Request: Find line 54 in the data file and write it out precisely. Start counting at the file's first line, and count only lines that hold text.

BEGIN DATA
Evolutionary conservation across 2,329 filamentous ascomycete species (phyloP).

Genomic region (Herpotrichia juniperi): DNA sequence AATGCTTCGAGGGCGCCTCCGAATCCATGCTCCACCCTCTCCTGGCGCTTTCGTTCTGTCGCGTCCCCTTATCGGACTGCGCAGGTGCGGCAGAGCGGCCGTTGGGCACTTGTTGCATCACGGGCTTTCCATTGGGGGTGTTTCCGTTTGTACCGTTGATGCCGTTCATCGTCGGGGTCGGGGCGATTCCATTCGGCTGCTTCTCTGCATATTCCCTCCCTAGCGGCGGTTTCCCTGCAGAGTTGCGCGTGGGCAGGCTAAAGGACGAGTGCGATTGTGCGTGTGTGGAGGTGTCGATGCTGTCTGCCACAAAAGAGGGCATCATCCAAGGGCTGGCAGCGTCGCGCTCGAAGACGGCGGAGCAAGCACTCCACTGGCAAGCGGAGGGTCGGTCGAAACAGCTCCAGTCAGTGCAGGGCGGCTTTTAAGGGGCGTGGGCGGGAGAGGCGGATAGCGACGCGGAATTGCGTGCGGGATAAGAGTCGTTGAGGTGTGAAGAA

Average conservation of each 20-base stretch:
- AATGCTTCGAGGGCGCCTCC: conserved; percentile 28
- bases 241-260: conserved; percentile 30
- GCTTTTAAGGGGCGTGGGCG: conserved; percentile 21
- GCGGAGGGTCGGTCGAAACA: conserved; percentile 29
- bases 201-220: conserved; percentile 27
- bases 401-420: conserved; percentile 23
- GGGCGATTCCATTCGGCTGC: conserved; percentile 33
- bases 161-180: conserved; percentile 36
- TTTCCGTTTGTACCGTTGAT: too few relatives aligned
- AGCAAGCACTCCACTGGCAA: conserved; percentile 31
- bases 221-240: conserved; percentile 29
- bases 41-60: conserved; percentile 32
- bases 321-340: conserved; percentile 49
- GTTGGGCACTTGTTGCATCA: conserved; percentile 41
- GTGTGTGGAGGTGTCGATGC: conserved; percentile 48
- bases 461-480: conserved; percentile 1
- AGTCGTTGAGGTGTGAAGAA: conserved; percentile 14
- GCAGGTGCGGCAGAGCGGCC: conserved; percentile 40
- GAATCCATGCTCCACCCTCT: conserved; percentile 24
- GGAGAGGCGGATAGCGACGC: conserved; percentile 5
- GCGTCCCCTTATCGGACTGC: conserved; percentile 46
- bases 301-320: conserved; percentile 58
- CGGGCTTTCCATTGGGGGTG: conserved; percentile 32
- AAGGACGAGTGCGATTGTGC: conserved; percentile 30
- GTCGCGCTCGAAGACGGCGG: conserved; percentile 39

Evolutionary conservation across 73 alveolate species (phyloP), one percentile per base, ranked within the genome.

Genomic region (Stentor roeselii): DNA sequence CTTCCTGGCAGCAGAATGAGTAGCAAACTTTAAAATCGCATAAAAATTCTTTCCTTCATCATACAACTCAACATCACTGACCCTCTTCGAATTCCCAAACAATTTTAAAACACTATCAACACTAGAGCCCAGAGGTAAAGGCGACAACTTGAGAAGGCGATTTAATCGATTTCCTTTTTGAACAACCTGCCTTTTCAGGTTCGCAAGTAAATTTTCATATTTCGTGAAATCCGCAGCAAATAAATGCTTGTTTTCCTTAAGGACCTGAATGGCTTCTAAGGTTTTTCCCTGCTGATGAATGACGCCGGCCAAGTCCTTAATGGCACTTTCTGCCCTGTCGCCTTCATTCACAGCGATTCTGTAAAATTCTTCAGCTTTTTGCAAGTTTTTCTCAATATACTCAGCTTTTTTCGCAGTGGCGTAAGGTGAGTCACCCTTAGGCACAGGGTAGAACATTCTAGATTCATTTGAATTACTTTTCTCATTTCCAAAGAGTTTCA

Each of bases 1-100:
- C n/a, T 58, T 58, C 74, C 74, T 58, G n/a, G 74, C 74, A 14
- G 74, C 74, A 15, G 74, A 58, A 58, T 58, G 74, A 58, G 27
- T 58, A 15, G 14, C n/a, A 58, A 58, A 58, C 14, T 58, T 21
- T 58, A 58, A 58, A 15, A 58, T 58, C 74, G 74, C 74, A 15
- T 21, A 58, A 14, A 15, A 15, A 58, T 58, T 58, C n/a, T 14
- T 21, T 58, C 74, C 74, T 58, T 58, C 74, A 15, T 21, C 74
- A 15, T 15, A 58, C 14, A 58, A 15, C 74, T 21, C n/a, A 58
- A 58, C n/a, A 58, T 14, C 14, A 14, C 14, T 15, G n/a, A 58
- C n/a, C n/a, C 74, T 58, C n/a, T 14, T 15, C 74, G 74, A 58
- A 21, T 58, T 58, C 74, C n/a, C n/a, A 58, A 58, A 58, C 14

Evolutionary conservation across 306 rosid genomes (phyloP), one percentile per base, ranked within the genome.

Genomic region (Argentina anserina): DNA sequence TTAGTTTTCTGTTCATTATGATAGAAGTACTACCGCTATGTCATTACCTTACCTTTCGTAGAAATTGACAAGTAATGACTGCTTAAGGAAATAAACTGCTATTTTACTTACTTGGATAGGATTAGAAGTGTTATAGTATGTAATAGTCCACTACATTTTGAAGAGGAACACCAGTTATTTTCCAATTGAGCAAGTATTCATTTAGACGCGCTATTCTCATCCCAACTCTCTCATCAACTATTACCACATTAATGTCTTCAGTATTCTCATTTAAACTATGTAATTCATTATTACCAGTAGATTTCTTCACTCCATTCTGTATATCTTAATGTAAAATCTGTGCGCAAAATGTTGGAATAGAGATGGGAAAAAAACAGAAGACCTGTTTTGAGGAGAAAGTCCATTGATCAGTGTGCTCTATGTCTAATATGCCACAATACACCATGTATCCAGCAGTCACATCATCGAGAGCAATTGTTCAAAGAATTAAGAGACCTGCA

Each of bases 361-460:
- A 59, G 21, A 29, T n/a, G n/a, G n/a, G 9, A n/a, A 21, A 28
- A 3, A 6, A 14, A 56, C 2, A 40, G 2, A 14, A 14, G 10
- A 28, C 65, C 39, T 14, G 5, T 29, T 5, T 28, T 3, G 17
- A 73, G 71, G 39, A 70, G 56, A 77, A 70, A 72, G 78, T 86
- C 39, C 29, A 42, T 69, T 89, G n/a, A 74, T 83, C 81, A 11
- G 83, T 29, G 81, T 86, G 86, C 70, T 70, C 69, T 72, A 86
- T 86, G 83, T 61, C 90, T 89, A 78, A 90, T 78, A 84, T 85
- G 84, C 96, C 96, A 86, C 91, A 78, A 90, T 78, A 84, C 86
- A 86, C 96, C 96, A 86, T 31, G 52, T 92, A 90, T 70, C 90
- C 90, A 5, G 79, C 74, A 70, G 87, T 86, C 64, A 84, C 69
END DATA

- C 90, A 5, G 79, C 74, A 70, G 87, T 86, C 64, A 84, C 69